The eyes of visually competent animals such as vertebrates, insects and cephalopods serve many visual tasks, and are involved in controlling a large part of the behaviour in these animals. But when the first eyes originated more than 500 million year ago, it is unlikely that they started out as the multi-purpose organs we see today. Rather, the first eyes are expected to have been simple organs originally serving a single task. As evolution went on, new and more complex visual tasks have been added, one after the other, leading to the multi-purpose eyes we see today in many animals.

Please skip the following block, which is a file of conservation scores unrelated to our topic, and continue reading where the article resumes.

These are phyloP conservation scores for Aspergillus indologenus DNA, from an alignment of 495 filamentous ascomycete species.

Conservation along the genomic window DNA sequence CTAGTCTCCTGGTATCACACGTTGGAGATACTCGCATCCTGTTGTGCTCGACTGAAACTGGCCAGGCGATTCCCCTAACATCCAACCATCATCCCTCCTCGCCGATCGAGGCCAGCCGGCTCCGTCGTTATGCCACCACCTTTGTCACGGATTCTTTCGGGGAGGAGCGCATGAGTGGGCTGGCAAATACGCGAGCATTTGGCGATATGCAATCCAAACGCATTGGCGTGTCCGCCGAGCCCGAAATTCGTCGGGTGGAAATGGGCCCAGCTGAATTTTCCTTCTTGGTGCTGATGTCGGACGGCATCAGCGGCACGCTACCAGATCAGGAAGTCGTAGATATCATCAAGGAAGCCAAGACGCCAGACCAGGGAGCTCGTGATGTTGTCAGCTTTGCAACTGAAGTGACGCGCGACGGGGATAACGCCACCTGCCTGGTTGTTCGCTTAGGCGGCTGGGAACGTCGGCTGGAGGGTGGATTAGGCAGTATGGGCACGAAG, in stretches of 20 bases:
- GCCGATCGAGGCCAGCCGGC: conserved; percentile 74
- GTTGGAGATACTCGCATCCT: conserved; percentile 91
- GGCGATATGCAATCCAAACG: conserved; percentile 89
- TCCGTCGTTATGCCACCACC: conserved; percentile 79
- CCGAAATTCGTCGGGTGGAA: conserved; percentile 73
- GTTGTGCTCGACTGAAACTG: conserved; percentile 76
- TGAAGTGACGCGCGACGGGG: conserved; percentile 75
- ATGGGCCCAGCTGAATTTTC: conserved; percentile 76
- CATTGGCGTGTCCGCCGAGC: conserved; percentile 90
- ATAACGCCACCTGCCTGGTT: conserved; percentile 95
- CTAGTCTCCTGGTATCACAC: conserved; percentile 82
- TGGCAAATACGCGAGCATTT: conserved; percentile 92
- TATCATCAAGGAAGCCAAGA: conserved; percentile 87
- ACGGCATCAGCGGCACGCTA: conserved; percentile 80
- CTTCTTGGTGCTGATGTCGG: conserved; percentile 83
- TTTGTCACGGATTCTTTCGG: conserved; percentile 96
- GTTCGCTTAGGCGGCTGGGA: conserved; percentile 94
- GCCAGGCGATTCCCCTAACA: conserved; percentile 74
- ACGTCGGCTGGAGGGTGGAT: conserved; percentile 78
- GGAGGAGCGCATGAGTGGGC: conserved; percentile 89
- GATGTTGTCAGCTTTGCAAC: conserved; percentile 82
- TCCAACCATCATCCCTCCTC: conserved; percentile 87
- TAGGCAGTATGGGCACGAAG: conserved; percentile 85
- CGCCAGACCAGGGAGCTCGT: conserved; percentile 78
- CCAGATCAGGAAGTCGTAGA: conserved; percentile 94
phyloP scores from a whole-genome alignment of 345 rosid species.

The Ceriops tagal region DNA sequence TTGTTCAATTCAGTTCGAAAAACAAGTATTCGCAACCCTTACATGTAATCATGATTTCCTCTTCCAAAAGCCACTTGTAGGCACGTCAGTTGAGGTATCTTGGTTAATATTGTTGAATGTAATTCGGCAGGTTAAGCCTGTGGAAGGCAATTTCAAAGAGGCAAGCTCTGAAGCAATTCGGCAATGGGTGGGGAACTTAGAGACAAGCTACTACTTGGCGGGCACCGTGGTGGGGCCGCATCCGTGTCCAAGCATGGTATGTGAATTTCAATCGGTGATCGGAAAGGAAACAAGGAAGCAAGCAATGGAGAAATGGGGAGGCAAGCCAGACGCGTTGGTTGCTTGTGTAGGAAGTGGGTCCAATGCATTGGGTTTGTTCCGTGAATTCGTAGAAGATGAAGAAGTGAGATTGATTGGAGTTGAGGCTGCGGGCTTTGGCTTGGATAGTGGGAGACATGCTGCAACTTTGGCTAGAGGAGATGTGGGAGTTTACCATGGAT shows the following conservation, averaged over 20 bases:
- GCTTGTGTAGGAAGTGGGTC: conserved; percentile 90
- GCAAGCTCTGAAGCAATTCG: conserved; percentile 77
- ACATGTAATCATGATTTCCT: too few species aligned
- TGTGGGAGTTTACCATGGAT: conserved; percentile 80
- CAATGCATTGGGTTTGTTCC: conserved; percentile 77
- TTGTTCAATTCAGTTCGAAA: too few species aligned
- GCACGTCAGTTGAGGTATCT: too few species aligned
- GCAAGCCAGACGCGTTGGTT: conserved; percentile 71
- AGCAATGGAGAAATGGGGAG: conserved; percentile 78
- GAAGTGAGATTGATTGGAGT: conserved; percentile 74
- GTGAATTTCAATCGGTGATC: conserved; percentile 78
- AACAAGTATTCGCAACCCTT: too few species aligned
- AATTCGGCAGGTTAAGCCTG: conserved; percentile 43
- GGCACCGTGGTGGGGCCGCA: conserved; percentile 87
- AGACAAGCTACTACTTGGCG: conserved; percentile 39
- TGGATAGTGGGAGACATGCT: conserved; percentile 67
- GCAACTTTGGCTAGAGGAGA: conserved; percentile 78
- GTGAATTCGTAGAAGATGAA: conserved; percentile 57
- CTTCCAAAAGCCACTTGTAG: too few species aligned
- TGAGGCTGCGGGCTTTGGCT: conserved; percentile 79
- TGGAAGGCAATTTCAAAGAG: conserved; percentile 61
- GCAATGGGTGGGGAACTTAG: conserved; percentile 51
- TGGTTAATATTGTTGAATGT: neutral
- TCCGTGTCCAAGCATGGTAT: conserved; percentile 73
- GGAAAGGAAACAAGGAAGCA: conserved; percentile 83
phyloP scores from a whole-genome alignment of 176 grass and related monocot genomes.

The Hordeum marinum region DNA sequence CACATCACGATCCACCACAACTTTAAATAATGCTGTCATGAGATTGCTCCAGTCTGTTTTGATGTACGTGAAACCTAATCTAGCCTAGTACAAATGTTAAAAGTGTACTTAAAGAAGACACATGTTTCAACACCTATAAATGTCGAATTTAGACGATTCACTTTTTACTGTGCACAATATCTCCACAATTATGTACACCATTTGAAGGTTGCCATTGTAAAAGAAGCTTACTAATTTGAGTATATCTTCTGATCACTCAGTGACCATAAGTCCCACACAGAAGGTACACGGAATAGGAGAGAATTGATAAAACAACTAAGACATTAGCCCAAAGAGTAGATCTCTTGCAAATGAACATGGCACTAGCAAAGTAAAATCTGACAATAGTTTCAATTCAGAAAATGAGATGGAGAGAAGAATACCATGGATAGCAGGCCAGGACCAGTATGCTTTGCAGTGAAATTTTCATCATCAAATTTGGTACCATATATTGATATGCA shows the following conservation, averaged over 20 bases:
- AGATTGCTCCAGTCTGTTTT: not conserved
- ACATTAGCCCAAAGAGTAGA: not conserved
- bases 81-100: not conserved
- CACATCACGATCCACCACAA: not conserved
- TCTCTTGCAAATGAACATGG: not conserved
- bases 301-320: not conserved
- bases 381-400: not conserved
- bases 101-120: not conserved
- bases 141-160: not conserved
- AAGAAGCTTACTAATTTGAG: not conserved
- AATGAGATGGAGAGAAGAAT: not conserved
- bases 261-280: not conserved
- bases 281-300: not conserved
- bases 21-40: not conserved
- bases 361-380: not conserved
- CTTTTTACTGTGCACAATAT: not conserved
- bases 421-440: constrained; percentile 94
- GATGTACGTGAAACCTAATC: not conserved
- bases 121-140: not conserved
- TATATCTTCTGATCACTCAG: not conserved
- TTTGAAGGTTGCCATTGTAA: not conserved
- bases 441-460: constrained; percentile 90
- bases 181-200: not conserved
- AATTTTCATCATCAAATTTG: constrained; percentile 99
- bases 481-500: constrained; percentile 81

If we are going to understand how eyes first originated we must work out what the first visual tasks were, and what requirements these placed on eye structure and physiology. Luckily there are still many primitive animals around that can tell us what the first visual tasks were. We investigate a handful of primitive animals, but have focused mostly on Box Jellyfish. Here we study visual behaviour, eye structure, visual physiology, neuroanatomy and information processing in the nervous system. Our results so far indicate that vision is used solely for maintaining the animals in a suitable habitat.